Away! these are not to be cherish'd for themselves,
  They fill their hour, the dancers dance, the musicians play for them,
  The show passes, all does well enough of course,
  All does very well till one flash of defiance.

  A great city is that which has the greatest men and women,
  If it be a few ragged huts it is still the greatest city in the
      whole world.


Daily Whitman


Song of the Broad-Axe

  The log at the wood-pile, the axe supported by it,
  The sylvan hut, the vine over the doorway, the space clear'd for garden,
  The irregular tapping of rain down on the leaves after the storm is lull'd,
  The walling and moaning at intervals, the thought of the sea,
  The thought of ships struck in the storm and put on their beam ends,
      and the cutting away of masts,
  The sentiment of the huge timbers of old-fashion'd houses and barns,
  The remember'd print or narrative, the voyage at a venture of men,
      families, goods,
  The disembarkation, the founding of a new city,
  The voyage of those who sought a New England and found it, the outset
  The settlements of the Arkansas, Colorado, Ottawa, Willamette,
  The slow progress, the scant fare, the axe, rifle, saddle-bags;
  The beauty of all adventurous and daring persons,
  The beauty of wood-boys and wood-men with their clear untrimm'd faces,
  The beauty of independence, departure, actions that rely on themselves,
  The American contempt for statutes and ceremonies, the boundless
      impatience of restraint,
  The loose drift of character, the inkling through random types, the
  The butcher in the slaughter-house, the hands aboard schooners and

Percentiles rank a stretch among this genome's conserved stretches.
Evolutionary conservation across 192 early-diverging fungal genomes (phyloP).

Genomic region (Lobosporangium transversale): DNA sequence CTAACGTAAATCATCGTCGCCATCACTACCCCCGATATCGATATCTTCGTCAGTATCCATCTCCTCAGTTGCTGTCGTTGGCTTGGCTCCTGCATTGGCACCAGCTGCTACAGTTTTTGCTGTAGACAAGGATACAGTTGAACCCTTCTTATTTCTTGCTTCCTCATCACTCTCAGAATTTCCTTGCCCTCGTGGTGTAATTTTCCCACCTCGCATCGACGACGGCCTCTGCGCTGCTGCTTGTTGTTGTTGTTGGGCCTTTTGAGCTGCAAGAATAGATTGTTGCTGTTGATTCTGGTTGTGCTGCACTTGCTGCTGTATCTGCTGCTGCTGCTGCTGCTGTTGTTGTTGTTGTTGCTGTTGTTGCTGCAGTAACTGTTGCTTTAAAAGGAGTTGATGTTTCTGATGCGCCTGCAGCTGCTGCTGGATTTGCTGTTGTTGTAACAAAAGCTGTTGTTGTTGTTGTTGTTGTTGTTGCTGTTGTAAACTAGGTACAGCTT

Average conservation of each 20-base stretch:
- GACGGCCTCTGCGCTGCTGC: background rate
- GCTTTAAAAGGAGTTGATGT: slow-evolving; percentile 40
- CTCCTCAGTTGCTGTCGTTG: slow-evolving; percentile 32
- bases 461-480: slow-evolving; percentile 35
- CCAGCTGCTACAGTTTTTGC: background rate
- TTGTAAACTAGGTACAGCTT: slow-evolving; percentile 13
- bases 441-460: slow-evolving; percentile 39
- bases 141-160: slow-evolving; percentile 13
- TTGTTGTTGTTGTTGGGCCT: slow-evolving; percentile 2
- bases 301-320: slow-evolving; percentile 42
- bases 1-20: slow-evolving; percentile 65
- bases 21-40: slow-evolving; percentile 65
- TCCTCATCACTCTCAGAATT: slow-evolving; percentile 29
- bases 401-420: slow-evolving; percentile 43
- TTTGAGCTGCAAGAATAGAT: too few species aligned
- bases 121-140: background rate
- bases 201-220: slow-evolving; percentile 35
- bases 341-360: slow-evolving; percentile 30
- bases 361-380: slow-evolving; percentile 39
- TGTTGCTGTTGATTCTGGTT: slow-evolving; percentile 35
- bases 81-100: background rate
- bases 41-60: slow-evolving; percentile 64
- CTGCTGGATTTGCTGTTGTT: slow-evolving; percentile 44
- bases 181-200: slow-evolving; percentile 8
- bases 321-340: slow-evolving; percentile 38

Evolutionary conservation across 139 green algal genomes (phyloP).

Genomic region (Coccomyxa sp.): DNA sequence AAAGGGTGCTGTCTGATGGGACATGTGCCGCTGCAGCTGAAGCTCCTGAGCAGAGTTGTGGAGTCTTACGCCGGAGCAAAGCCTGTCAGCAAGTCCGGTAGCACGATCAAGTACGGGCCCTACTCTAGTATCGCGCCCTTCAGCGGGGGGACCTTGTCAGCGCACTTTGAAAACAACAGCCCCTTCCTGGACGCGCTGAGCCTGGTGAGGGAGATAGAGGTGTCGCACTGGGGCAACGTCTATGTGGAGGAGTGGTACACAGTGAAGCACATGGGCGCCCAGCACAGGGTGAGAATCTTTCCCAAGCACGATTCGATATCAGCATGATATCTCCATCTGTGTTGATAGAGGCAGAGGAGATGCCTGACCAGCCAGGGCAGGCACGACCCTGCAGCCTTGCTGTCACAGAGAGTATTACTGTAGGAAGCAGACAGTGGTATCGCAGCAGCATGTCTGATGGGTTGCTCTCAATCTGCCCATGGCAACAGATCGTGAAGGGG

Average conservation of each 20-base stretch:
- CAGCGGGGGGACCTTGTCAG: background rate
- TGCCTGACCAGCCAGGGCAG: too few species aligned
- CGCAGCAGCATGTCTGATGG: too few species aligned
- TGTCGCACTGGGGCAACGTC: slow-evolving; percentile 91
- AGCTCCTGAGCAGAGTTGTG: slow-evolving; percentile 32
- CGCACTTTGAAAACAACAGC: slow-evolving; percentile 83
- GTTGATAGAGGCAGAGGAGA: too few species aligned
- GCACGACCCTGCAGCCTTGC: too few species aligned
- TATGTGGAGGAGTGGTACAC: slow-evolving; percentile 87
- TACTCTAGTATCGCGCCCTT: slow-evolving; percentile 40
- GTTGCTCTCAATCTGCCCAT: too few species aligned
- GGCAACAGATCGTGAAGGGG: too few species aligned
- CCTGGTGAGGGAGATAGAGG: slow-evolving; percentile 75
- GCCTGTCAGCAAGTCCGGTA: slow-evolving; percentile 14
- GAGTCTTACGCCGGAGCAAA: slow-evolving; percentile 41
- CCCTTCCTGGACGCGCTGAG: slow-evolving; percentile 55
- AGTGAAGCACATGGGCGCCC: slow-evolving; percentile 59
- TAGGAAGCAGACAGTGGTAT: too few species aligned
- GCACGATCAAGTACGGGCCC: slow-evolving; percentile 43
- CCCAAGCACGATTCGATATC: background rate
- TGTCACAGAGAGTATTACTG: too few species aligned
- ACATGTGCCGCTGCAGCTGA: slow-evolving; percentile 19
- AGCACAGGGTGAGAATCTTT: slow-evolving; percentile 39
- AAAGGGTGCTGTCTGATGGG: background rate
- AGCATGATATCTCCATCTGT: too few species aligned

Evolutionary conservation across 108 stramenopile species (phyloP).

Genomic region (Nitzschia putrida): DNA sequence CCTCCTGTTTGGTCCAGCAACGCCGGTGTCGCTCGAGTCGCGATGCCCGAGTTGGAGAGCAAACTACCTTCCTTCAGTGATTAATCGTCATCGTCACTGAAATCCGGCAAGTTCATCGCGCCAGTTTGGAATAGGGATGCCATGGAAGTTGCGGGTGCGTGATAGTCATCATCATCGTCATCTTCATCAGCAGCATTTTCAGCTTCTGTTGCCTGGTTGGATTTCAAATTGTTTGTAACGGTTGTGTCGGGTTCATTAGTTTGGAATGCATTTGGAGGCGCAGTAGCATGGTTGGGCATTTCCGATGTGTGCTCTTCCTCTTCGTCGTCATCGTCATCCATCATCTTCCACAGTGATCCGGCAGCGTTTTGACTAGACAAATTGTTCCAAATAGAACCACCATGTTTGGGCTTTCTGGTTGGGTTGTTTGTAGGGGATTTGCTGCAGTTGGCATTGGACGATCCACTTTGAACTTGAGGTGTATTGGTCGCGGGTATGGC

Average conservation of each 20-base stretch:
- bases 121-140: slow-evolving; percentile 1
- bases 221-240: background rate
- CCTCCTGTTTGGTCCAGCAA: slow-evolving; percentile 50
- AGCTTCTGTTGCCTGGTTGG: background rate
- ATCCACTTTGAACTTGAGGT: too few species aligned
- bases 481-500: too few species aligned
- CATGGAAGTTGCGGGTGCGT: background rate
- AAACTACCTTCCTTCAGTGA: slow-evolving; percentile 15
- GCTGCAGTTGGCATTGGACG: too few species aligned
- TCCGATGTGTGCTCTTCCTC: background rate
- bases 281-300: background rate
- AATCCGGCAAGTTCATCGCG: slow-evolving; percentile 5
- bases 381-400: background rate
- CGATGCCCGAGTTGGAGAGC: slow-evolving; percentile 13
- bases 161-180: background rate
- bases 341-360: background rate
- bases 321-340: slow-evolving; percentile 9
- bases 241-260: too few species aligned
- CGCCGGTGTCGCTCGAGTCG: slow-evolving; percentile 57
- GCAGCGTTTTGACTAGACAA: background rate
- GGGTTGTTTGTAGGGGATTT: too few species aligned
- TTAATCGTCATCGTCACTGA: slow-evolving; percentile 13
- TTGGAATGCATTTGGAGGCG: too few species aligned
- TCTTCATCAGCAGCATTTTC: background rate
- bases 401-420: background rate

sloops, the raftsman, the pioneer,
  Lumbermen in their winter camp, daybreak in the woods, stripes of
      snow on the limbs of trees, the occasional snapping,
  The glad clear sound of one's own voice, the merry song, the natural
      life of the woods, the strong day's work,
  The blazing fire at night, the sweet taste of supper, the talk, the
      bed of hemlock-boughs and the bear-skin;
  The house-builder at work in cities or anywhere,
  The preparatory jointing, squaring, sawing, mortising,
  The hoist-up of beams, the push of them in their places, laying them
  Setting the studs by their tenons in the mortises according as they
      were prepared,
  The blows of mallets and hammers, the attitudes of the men, their
      curv'd limbs,
  Bending, standing, astride the beams, driving in pins, holding on by
      posts and braces,
  The hook'd arm over the plate, the other arm wielding the axe,
  The floor-men forcing the planks close to be nail'd,
  Their postures bringing their weapons downward on the bearers,
  The echoes resounding through the vacant building:
  The huge storehouse carried up in the city well under way,
  The six framing-men, two in the middle and two at each end, carefully
      bearing on their shoulders a heavy stick for a cross-beam,
  The crowded line of masons with trowels in their right hands rapidly
      laying the long side-wall, two hundred feet from front to rear,
  The flexible rise and fall of backs, the continual click of the
      trowels striking the bricks,
  The bricks one after another each laid so workmanlike in its place,